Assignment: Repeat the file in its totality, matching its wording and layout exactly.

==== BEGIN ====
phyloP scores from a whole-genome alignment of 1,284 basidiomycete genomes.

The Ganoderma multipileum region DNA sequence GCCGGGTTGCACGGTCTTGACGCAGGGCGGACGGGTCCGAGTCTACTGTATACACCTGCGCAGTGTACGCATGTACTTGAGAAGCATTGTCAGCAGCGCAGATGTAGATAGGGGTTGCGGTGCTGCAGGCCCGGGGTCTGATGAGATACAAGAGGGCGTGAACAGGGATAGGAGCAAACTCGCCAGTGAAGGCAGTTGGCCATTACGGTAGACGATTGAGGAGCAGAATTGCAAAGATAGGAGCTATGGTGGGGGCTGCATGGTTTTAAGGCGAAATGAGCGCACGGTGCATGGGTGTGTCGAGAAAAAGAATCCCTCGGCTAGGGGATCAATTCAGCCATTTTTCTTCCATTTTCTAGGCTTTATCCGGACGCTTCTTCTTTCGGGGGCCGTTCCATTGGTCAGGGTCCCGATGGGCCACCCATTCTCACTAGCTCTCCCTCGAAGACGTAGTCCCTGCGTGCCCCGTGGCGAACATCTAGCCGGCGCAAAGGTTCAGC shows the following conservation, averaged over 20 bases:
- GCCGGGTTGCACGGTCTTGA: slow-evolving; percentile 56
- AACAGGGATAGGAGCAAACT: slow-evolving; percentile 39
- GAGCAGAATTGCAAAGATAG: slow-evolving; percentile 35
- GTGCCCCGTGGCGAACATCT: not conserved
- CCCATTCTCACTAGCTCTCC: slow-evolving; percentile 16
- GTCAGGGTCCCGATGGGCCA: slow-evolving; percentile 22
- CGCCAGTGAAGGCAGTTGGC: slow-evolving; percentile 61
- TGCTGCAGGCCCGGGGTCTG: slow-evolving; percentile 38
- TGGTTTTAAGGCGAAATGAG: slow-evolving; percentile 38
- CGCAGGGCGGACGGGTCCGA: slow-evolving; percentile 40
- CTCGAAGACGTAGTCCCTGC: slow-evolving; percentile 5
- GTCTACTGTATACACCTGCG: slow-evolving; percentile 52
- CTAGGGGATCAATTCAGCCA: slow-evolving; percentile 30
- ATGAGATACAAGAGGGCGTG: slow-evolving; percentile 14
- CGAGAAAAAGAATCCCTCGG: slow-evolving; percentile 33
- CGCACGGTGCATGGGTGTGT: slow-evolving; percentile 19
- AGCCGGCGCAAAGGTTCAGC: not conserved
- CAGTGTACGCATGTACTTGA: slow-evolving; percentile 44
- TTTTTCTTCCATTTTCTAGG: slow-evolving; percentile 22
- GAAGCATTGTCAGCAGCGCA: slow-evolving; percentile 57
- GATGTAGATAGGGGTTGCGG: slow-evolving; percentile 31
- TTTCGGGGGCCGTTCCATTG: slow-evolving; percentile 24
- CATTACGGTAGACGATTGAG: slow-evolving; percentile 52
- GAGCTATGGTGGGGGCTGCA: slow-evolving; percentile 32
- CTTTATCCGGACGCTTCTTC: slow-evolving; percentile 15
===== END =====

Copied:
phyloP scores from a whole-genome alignment of 1,284 basidiomycete genomes.

The Ganoderma multipileum region DNA sequence GCCGGGTTGCACGGTCTTGACGCAGGGCGGACGGGTCCGAGTCTACTGTATACACCTGCGCAGTGTACGCATGTACTTGAGAAGCATTGTCAGCAGCGCAGATGTAGATAGGGGTTGCGGTGCTGCAGGCCCGGGGTCTGATGAGATACAAGAGGGCGTGAACAGGGATAGGAGCAAACTCGCCAGTGAAGGCAGTTGGCCATTACGGTAGACGATTGAGGAGCAGAATTGCAAAGATAGGAGCTATGGTGGGGGCTGCATGGTTTTAAGGCGAAATGAGCGCACGGTGCATGGGTGTGTCGAGAAAAAGAATCCCTCGGCTAGGGGATCAATTCAGCCATTTTTCTTCCATTTTCTAGGCTTTATCCGGACGCTTCTTCTTTCGGGGGCCGTTCCATTGGTCAGGGTCCCGATGGGCCACCCATTCTCACTAGCTCTCCCTCGAAGACGTAGTCCCTGCGTGCCCCGTGGCGAACATCTAGCCGGCGCAAAGGTTCAGC shows the following conservation, averaged over 20 bases:
- GCCGGGTTGCACGGTCTTGA: slow-evolving; percentile 56
- AACAGGGATAGGAGCAAACT: slow-evolving; percentile 39
- GAGCAGAATTGCAAAGATAG: slow-evolving; percentile 35
- GTGCCCCGTGGCGAACATCT: not conserved
- CCCATTCTCACTAGCTCTCC: slow-evolving; percentile 16
- GTCAGGGTCCCGATGGGCCA: slow-evolving; percentile 22
- CGCCAGTGAAGGCAGTTGGC: slow-evolving; percentile 61
- TGCTGCAGGCCCGGGGTCTG: slow-evolving; percentile 38
- TGGTTTTAAGGCGAAATGAG: slow-evolving; percentile 38
- CGCAGGGCGGACGGGTCCGA: slow-evolving; percentile 40
- CTCGAAGACGTAGTCCCTGC: slow-evolving; percentile 5
- GTCTACTGTATACACCTGCG: slow-evolving; percentile 52
- CTAGGGGATCAATTCAGCCA: slow-evolving; percentile 30
- ATGAGATACAAGAGGGCGTG: slow-evolving; percentile 14
- CGAGAAAAAGAATCCCTCGG: slow-evolving; percentile 33
- CGCACGGTGCATGGGTGTGT: slow-evolving; percentile 19
- AGCCGGCGCAAAGGTTCAGC: not conserved
- CAGTGTACGCATGTACTTGA: slow-evolving; percentile 44
- TTTTTCTTCCATTTTCTAGG: slow-evolving; percentile 22
- GAAGCATTGTCAGCAGCGCA: slow-evolving; percentile 57
- GATGTAGATAGGGGTTGCGG: slow-evolving; percentile 31
- TTTCGGGGGCCGTTCCATTG: slow-evolving; percentile 24
- CATTACGGTAGACGATTGAG: slow-evolving; percentile 52
- GAGCTATGGTGGGGGCTGCA: slow-evolving; percentile 32
- CTTTATCCGGACGCTTCTTC: slow-evolving; percentile 15